With gas and grocery prices up and your paycheck's buying power down, many are rushing to the jewelry store to unload old gold jewelry.
But before you empty out the jewelry box, we have some cautions to make sure you don't come home empty handed.
Sellers Lining Up
The gold rush is on at Cleves Lonnemann Jewelers in Bellevue, Ky. Owner Charlie Cleves spends much of every day weighing necklaces, inspecting old watches and pendants and delivering surprising good news to customers who've been scrounging their closets for unwanted gold.
While we were in his store, he was weighing jewelry worth $14,000.
Cindy and Denise Schlomer visited the jeweler expecting around $100 for their old gold, but Cleves estimated their items at double what they thought they would get. It's all because of gold recently hitting $1,600 an ounce for the first time.
Cleves showed a basic 14-carat gold bracelet from the 1980s that is now worth $550."On Monday of this week, we wrote $116,000 worth of checks in one day," Cleves said.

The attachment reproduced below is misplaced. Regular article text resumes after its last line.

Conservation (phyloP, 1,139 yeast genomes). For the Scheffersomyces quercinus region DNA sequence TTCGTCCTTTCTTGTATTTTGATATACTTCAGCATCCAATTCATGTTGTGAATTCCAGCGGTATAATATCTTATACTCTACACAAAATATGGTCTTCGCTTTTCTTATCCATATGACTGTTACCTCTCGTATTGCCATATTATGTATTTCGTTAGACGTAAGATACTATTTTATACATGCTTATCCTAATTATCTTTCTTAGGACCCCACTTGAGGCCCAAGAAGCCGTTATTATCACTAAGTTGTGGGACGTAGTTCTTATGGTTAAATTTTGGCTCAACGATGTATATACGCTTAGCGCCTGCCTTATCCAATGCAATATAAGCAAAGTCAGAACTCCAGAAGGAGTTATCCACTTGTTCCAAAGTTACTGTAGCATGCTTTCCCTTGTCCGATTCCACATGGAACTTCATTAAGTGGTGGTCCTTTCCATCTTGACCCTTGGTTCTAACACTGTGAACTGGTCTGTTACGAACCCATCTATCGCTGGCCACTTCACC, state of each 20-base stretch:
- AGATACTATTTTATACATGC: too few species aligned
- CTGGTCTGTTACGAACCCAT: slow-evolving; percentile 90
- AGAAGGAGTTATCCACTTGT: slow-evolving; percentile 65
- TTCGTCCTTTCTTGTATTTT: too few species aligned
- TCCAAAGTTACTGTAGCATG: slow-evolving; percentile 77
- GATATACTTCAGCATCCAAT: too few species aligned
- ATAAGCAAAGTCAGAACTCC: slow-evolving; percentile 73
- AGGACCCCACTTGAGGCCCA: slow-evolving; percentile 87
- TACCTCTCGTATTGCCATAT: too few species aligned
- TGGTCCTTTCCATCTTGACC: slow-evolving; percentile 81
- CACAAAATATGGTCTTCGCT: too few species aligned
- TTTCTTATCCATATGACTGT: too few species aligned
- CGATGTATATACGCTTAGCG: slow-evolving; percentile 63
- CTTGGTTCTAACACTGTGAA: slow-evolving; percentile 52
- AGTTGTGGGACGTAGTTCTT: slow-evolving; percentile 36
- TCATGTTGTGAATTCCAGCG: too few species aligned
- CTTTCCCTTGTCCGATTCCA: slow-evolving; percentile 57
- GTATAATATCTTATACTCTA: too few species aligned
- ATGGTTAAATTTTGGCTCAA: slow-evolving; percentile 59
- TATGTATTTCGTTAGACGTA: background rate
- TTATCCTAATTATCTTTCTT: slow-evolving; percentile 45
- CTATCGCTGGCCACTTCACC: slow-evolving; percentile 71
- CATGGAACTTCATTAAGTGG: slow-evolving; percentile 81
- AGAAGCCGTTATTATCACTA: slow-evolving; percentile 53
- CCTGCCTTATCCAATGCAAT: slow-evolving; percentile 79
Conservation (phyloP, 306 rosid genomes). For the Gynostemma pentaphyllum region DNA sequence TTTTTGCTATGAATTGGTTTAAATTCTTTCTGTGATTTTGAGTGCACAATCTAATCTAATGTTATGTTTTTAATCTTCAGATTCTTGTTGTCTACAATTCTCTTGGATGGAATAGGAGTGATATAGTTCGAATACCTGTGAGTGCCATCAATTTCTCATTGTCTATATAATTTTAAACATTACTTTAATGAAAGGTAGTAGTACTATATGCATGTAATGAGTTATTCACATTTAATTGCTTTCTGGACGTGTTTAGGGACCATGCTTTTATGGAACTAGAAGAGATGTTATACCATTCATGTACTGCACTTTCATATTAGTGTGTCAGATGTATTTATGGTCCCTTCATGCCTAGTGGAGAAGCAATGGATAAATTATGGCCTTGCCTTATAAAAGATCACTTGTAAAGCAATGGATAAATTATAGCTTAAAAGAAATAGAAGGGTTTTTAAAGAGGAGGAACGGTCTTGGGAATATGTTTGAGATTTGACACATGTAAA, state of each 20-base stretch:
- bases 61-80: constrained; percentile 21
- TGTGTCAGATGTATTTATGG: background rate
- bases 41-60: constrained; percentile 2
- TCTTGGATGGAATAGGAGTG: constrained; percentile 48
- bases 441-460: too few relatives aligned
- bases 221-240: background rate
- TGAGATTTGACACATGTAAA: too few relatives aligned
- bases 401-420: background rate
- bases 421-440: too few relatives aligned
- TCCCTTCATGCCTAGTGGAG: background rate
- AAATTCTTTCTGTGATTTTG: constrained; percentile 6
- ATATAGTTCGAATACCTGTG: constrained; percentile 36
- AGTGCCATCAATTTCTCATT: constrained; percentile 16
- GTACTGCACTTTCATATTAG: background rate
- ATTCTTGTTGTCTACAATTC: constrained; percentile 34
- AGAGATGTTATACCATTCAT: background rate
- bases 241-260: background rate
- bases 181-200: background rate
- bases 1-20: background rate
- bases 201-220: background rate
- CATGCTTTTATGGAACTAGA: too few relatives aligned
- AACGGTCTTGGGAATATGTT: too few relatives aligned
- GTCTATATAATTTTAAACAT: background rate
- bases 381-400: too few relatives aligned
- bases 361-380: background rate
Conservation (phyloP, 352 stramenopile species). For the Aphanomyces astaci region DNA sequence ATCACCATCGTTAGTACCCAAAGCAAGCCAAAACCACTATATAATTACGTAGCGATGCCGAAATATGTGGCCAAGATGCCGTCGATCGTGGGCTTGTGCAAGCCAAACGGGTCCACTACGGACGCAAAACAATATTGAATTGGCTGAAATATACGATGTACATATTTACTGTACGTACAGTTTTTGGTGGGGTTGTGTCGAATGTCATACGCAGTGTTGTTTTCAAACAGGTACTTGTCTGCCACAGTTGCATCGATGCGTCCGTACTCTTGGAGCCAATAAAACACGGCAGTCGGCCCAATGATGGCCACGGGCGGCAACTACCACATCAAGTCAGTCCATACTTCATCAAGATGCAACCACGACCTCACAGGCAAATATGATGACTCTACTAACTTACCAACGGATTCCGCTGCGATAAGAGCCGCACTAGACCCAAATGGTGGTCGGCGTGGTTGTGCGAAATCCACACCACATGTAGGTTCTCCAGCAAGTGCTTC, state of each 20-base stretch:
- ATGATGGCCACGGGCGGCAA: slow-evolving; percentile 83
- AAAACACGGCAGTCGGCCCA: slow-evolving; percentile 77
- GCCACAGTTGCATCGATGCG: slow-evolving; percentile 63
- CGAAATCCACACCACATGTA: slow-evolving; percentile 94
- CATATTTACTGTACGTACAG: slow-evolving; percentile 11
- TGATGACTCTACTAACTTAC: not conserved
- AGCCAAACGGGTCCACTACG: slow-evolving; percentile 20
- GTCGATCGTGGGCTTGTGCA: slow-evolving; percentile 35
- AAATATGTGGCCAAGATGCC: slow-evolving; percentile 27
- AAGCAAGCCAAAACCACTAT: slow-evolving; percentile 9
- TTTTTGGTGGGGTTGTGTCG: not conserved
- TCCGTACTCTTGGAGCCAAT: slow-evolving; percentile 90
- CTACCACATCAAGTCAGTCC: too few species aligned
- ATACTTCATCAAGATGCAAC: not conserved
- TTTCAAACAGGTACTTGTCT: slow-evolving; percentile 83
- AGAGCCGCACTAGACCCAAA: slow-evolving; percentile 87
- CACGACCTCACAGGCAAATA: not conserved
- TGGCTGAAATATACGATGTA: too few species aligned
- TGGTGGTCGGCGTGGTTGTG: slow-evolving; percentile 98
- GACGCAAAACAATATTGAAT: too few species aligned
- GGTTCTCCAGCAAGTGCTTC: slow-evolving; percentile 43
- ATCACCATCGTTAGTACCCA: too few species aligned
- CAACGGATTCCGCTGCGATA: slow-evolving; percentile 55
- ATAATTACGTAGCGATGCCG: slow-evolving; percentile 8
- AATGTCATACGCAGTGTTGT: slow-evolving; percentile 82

Three things to remember
But before you cash in, Cleves has three tips:
1. Beware what you scrap. Cleves showed us a pocketwatch which he said is worth much more as an antique than melted down. Don't take $300 for melt value when Grandma's old jewelry is really worth $1,000.
2. Get two offers before you sell. Cleves said some new fly by night shops are low-balling sellers.
3. Get on ebay and get an idea what similar jewelry sells for, if you suspect you may be holding onto something old or valuable.
Finally, when doing your homework, make sure you know what type of gold you have. An 18-karat item is worth much more than a 14-karat item or 10-karat item because it's purer.
If you are unsure what it is, never accept the first offer you get — so you don't waste your money.
Don't Waste Your Money is a registered trademark of the EW Scripps Co.
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UPDATE: In response to some of the questions posted in the Comments section below:
We no longer are offering our 2009 investigation of gold buyers, since the comparison is now well out of date, and it would be unfair to continue to list the "winners" or "losers" from that time period. Also, some of the buyers inspected in our report are no longer in business.
We may repeat the test in the future.